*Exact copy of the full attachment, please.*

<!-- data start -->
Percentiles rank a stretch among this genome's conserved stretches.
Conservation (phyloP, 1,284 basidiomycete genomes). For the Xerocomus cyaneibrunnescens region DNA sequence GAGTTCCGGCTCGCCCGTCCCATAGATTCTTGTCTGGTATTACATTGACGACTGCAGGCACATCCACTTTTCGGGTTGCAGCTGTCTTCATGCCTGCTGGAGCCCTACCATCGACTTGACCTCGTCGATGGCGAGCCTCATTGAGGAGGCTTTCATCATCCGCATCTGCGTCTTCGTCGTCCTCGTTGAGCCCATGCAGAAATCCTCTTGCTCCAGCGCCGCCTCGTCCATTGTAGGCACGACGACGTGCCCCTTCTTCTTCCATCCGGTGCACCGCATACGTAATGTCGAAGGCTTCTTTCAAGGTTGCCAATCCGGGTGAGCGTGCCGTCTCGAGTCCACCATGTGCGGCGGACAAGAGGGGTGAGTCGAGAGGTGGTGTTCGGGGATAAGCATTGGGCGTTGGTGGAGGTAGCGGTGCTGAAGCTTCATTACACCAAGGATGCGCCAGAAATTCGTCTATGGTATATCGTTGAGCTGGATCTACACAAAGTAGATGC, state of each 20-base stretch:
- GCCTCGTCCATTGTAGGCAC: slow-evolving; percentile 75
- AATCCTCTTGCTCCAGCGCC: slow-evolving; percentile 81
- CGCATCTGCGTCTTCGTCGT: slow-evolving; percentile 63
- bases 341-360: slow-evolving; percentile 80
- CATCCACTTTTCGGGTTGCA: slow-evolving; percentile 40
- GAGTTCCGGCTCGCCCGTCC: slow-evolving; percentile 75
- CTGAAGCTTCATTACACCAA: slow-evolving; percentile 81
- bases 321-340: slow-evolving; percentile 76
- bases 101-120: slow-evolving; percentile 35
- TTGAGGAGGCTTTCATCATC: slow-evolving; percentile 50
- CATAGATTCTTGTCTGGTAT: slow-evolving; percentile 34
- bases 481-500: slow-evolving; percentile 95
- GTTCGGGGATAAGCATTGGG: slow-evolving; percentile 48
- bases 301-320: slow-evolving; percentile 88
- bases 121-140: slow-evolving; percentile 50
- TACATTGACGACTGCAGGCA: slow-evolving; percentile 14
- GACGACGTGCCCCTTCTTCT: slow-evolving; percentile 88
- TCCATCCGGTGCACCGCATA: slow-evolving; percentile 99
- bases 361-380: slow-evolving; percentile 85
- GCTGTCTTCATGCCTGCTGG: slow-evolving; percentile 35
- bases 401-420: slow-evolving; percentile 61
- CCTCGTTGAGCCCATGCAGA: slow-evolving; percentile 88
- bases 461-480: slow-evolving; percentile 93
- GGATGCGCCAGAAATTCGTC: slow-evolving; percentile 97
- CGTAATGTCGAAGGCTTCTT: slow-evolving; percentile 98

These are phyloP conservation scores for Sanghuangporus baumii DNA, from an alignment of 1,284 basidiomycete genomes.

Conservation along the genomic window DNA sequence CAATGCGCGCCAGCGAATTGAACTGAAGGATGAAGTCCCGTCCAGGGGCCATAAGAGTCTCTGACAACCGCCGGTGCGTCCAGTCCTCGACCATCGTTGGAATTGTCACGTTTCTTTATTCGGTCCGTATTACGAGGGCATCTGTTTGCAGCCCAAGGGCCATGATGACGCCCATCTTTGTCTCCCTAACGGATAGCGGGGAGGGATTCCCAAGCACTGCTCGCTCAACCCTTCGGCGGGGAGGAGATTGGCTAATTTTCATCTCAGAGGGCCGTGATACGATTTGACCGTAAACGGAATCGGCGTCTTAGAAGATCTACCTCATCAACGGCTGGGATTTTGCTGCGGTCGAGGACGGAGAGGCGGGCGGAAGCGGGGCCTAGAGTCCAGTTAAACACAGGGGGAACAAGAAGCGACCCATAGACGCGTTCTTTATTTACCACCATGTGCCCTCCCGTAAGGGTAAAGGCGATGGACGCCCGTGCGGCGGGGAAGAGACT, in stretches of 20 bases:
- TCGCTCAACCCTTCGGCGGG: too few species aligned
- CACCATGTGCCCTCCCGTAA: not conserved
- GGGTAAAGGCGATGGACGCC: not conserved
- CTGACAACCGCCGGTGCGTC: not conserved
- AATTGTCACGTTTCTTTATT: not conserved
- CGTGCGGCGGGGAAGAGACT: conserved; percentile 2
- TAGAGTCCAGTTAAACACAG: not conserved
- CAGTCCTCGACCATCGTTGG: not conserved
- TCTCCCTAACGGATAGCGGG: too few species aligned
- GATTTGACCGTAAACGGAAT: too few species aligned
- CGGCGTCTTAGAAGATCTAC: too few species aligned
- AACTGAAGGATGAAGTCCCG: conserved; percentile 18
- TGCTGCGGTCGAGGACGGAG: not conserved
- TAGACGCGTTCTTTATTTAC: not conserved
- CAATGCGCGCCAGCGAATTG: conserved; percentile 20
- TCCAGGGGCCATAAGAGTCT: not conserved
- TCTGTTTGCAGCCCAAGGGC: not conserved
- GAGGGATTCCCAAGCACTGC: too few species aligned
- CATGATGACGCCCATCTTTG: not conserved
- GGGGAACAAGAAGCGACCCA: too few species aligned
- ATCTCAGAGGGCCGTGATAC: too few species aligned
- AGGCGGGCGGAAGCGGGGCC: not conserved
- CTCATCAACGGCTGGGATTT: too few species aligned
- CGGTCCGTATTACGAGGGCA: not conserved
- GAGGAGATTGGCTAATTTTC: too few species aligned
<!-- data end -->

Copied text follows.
Percentiles rank a stretch among this genome's conserved stretches.
Conservation (phyloP, 1,284 basidiomycete genomes). For the Xerocomus cyaneibrunnescens region DNA sequence GAGTTCCGGCTCGCCCGTCCCATAGATTCTTGTCTGGTATTACATTGACGACTGCAGGCACATCCACTTTTCGGGTTGCAGCTGTCTTCATGCCTGCTGGAGCCCTACCATCGACTTGACCTCGTCGATGGCGAGCCTCATTGAGGAGGCTTTCATCATCCGCATCTGCGTCTTCGTCGTCCTCGTTGAGCCCATGCAGAAATCCTCTTGCTCCAGCGCCGCCTCGTCCATTGTAGGCACGACGACGTGCCCCTTCTTCTTCCATCCGGTGCACCGCATACGTAATGTCGAAGGCTTCTTTCAAGGTTGCCAATCCGGGTGAGCGTGCCGTCTCGAGTCCACCATGTGCGGCGGACAAGAGGGGTGAGTCGAGAGGTGGTGTTCGGGGATAAGCATTGGGCGTTGGTGGAGGTAGCGGTGCTGAAGCTTCATTACACCAAGGATGCGCCAGAAATTCGTCTATGGTATATCGTTGAGCTGGATCTACACAAAGTAGATGC, state of each 20-base stretch:
- GCCTCGTCCATTGTAGGCAC: slow-evolving; percentile 75
- AATCCTCTTGCTCCAGCGCC: slow-evolving; percentile 81
- CGCATCTGCGTCTTCGTCGT: slow-evolving; percentile 63
- bases 341-360: slow-evolving; percentile 80
- CATCCACTTTTCGGGTTGCA: slow-evolving; percentile 40
- GAGTTCCGGCTCGCCCGTCC: slow-evolving; percentile 75
- CTGAAGCTTCATTACACCAA: slow-evolving; percentile 81
- bases 321-340: slow-evolving; percentile 76
- bases 101-120: slow-evolving; percentile 35
- TTGAGGAGGCTTTCATCATC: slow-evolving; percentile 50
- CATAGATTCTTGTCTGGTAT: slow-evolving; percentile 34
- bases 481-500: slow-evolving; percentile 95
- GTTCGGGGATAAGCATTGGG: slow-evolving; percentile 48
- bases 301-320: slow-evolving; percentile 88
- bases 121-140: slow-evolving; percentile 50
- TACATTGACGACTGCAGGCA: slow-evolving; percentile 14
- GACGACGTGCCCCTTCTTCT: slow-evolving; percentile 88
- TCCATCCGGTGCACCGCATA: slow-evolving; percentile 99
- bases 361-380: slow-evolving; percentile 85
- GCTGTCTTCATGCCTGCTGG: slow-evolving; percentile 35
- bases 401-420: slow-evolving; percentile 61
- CCTCGTTGAGCCCATGCAGA: slow-evolving; percentile 88
- bases 461-480: slow-evolving; percentile 93
- GGATGCGCCAGAAATTCGTC: slow-evolving; percentile 97
- CGTAATGTCGAAGGCTTCTT: slow-evolving; percentile 98

These are phyloP conservation scores for Sanghuangporus baumii DNA, from an alignment of 1,284 basidiomycete genomes.

Conservation along the genomic window DNA sequence CAATGCGCGCCAGCGAATTGAACTGAAGGATGAAGTCCCGTCCAGGGGCCATAAGAGTCTCTGACAACCGCCGGTGCGTCCAGTCCTCGACCATCGTTGGAATTGTCACGTTTCTTTATTCGGTCCGTATTACGAGGGCATCTGTTTGCAGCCCAAGGGCCATGATGACGCCCATCTTTGTCTCCCTAACGGATAGCGGGGAGGGATTCCCAAGCACTGCTCGCTCAACCCTTCGGCGGGGAGGAGATTGGCTAATTTTCATCTCAGAGGGCCGTGATACGATTTGACCGTAAACGGAATCGGCGTCTTAGAAGATCTACCTCATCAACGGCTGGGATTTTGCTGCGGTCGAGGACGGAGAGGCGGGCGGAAGCGGGGCCTAGAGTCCAGTTAAACACAGGGGGAACAAGAAGCGACCCATAGACGCGTTCTTTATTTACCACCATGTGCCCTCCCGTAAGGGTAAAGGCGATGGACGCCCGTGCGGCGGGGAAGAGACT, in stretches of 20 bases:
- TCGCTCAACCCTTCGGCGGG: too few species aligned
- CACCATGTGCCCTCCCGTAA: not conserved
- GGGTAAAGGCGATGGACGCC: not conserved
- CTGACAACCGCCGGTGCGTC: not conserved
- AATTGTCACGTTTCTTTATT: not conserved
- CGTGCGGCGGGGAAGAGACT: conserved; percentile 2
- TAGAGTCCAGTTAAACACAG: not conserved
- CAGTCCTCGACCATCGTTGG: not conserved
- TCTCCCTAACGGATAGCGGG: too few species aligned
- GATTTGACCGTAAACGGAAT: too few species aligned
- CGGCGTCTTAGAAGATCTAC: too few species aligned
- AACTGAAGGATGAAGTCCCG: conserved; percentile 18
- TGCTGCGGTCGAGGACGGAG: not conserved
- TAGACGCGTTCTTTATTTAC: not conserved
- CAATGCGCGCCAGCGAATTG: conserved; percentile 20
- TCCAGGGGCCATAAGAGTCT: not conserved
- TCTGTTTGCAGCCCAAGGGC: not conserved
- GAGGGATTCCCAAGCACTGC: too few species aligned
- CATGATGACGCCCATCTTTG: not conserved
- GGGGAACAAGAAGCGACCCA: too few species aligned
- ATCTCAGAGGGCCGTGATAC: too few species aligned
- AGGCGGGCGGAAGCGGGGCC: not conserved
- CTCATCAACGGCTGGGATTT: too few species aligned
- CGGTCCGTATTACGAGGGCA: not conserved
- GAGGAGATTGGCTAATTTTC: too few species aligned